Conjunctival lymphomas can masquerade as chronic conjunctivitis that does not respond to various treatments [15]. Strauss et al. reported a 32-year-old man who presented with follicular-like palpebral conjunctivitis with unilateral blepharoptosis that proved to be a B-cell lymphoma [12]. Shields et al. reported a series of 117 cases of conjunctival lymphoid tumors. In the majority (30%) of cases, mass was first noted by the patient, followed by irritation (29%) and ptosis (8%), and none of the tumors in this series were located in the tarsus [2].

Here we report a case of tarsal conjunctival lymphoma for which blepharoptosis was the sole manifestation. MALT lymphomas occur in patients of all ages but are most common in patients aged 50–70 years. The differential diagnosis includes the following: Conjunctival papilloma typically presents with a pink sessile or pedunculated configuration; conjunctival amyloidosis can appear as a yellow to pink diffuse mass; and chronic papillomatous or follicular conjunctivitis and metastatic tumors can appear as multiple elevated fleshy pink vascularized tumors that may resemble conjunctival lymphoma clinically. Tumor biopsy is critical to differentiate conjunctival tumors.

The most common ocular site for lymphoma involvement is the orbit. McKelvie et al. reported a series of 73 patients with lymphoproliferative lesions of the ocular adnexa, disease of the orbit and lacrimal gland comprised 74.3%, and conjunctival disease was noted in 17% in their series [16]. There may be clinical clues about the location of ocular lymphoma suggestive of the presence or development of systemic lymphoma. Knowles et al. reported that conjunctival lymphoma was associated with a lower incidence of systemic lymphoma (20%) compared with orbit (35%) or eyelid (70%) involvement [17]. Conjunctival lymphoma occurred most frequently in the fornix and midbulbar area, as reported by Shields et al., and bilateral lesions were noted in 10%–17% of the patients [2]. Systemic lymphoma occurred more frequently at extralimbal sites and with multiple tumors, about 38% of patients develop systemic lymphoma in 5 years, and thus longer follow-up is necessary [2].

Our patient was relatively young at the onset of lymphoma, and systematic workup showed no other organ involvement. Immunohistochemical study showed positivity for CD20 with the absence of staining for CD3 lymphocytes, along with a monotypic expression of kappa light chains. In patients with stage IE ocular adnexal lymphomas, localized radiotherapy is the treatment of choice, and surgery alone is not recommended because of the high recurrence rate [1, 2, 6, 18,19,20]. Intraocular extension is rare [21]. In selected patients, the disorder can be managed with observation alone [22,23,24]. The patient had risk factors for systemic metastasis because the lymphoma was located in the fornix and tarsus, as well as multiple conjunctival tumors. She declined radiotherapy because of her child-bearing plan, partial regrowth of right lower fornix conjunctival lesion of MALT lymphoma was noted 6 month after excision. The second biopsy in this patient demonstrated the same histopathological type of the diagnosis. She delivered a healthy baby 16 months after conjunctival tumor excision, and the MALT lymphoma remained indolent during her pregnancy.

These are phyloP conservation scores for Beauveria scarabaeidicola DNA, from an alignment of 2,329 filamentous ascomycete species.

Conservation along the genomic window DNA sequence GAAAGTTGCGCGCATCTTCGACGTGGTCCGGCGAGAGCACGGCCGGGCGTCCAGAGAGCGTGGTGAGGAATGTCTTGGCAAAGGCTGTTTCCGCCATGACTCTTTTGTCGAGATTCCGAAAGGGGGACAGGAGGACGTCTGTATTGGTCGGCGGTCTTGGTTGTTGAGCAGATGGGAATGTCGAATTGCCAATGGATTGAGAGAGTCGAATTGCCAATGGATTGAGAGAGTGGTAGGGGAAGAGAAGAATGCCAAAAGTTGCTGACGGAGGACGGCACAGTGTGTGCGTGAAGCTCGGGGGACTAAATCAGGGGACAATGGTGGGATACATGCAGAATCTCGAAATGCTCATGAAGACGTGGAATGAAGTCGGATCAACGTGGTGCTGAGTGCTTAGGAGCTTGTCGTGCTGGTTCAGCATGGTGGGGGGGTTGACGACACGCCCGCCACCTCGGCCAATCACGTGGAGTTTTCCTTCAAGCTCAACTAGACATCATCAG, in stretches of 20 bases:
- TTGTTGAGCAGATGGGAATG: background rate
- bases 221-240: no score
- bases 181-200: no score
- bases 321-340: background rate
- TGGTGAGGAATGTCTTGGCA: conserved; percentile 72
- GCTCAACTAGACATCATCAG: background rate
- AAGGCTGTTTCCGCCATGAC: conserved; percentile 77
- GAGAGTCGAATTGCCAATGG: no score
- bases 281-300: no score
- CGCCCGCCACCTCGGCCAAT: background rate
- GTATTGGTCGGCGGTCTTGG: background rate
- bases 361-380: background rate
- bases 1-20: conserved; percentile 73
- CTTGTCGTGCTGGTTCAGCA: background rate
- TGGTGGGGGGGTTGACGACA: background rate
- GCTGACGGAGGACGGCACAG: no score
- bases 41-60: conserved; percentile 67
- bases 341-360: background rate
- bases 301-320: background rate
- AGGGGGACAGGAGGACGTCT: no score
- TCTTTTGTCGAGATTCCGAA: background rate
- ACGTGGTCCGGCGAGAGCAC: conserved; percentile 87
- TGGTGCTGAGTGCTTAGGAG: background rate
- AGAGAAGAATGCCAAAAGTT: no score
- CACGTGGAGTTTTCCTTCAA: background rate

Conjunctival MALT lymphoma during pregnancy is uncommon. When making treatment decisions for cancer during pregnancy, it is important to consider the best treatment options for the pregnant woman balanced against the possible risks to the growing baby. Surgery poses little risk to the growing baby and is considered the safest cancer treatment during pregnancy. Radiation therapy can harm the fetus in all trimesters; physicians generally avoid using this treatment during pregnancy. The risks to the baby depend on the dose of radiation and the area of body being treated. In our case, the conjunctival lymphoma remained latent during her pregnancy; there was no systemic metastasis in 5 years with excision therapy alone. More information is needed for the effect of pregnancy on the clinical course of conjunctival lymphoma.



Computed tomography


Mucosa-associated lymphoid tissue


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We thank our patient for contributing clinical data to this report.


This study was supported by Chang Gung memorial hospital (No. CMRPG3C1781).

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Authors and Affiliations



S-MJ carried out the immunoassays. SJO, S-MJ and H-CL participated in the design and conceived of the study. SJO and H-CL participated in the draft the manuscript. All authors read and approved the final manuscript.

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Correspondence to Hsin-Chiung Lin.

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Ong, S.J., Jung, SM. & Lin, HC. Conjunctival lymphoma during pregnancy: a case report. BMC Ophthalmol 17, 131 (2017).